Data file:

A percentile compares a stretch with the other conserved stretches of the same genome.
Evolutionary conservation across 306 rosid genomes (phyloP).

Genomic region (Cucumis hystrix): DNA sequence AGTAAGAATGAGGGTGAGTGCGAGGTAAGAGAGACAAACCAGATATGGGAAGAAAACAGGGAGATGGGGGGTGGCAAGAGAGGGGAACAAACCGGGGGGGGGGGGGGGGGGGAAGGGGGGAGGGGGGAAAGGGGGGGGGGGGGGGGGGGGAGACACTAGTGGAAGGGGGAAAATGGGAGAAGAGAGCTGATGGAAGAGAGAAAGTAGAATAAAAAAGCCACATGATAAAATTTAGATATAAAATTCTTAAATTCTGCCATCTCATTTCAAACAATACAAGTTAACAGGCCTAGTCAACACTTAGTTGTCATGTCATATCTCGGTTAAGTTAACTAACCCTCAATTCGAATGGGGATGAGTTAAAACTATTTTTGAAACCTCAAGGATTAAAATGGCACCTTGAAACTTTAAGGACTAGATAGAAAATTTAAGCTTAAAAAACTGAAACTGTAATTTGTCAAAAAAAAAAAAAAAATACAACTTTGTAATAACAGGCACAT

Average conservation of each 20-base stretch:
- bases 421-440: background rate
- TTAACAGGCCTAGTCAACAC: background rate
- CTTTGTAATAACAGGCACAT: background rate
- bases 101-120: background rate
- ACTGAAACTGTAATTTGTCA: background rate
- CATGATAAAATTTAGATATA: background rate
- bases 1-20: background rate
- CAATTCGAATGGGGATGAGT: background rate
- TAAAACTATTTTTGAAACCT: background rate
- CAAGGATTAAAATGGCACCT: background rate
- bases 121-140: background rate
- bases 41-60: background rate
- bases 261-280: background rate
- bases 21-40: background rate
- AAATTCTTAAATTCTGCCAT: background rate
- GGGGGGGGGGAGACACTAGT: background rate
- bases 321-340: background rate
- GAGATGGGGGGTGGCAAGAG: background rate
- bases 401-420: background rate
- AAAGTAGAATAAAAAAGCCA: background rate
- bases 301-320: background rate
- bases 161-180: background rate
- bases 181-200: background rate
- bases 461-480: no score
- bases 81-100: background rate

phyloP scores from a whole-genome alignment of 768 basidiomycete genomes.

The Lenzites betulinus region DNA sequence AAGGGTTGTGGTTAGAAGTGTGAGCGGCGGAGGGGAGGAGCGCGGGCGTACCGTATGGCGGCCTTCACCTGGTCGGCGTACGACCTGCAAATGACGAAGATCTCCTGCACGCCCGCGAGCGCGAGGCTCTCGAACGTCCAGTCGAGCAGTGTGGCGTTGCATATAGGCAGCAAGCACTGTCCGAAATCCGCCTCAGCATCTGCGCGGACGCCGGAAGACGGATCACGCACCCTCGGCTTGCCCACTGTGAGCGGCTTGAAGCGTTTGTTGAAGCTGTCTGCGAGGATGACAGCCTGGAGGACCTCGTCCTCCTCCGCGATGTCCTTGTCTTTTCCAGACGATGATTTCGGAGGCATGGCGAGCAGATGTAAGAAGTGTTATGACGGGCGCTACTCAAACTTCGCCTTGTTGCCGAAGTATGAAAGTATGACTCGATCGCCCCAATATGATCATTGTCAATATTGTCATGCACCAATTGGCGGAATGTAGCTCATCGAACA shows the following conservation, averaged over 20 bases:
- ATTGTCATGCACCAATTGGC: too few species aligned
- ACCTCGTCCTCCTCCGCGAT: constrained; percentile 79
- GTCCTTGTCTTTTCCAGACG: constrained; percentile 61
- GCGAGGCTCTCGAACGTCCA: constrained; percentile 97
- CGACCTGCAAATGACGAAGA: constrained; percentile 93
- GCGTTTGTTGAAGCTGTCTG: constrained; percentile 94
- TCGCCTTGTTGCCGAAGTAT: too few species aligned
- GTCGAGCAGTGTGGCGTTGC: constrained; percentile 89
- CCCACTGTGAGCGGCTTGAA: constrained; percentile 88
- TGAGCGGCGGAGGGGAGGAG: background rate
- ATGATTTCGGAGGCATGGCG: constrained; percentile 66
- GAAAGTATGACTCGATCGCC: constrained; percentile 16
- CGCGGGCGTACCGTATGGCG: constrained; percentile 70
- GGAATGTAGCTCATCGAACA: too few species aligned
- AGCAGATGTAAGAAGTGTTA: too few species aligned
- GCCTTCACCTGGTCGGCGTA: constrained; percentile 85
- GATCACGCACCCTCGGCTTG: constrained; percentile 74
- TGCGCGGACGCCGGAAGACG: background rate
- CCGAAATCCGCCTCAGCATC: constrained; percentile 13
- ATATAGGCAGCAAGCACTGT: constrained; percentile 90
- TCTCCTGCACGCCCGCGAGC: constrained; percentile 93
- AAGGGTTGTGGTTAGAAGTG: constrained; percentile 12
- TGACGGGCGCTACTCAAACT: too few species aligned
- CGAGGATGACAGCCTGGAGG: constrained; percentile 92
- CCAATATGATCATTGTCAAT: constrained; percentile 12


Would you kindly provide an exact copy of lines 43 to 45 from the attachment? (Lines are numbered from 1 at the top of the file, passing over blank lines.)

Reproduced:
- GAAAGTATGACTCGATCGCC: constrained; percentile 16
- CGCGGGCGTACCGTATGGCG: constrained; percentile 70
- GGAATGTAGCTCATCGAACA: too few species aligned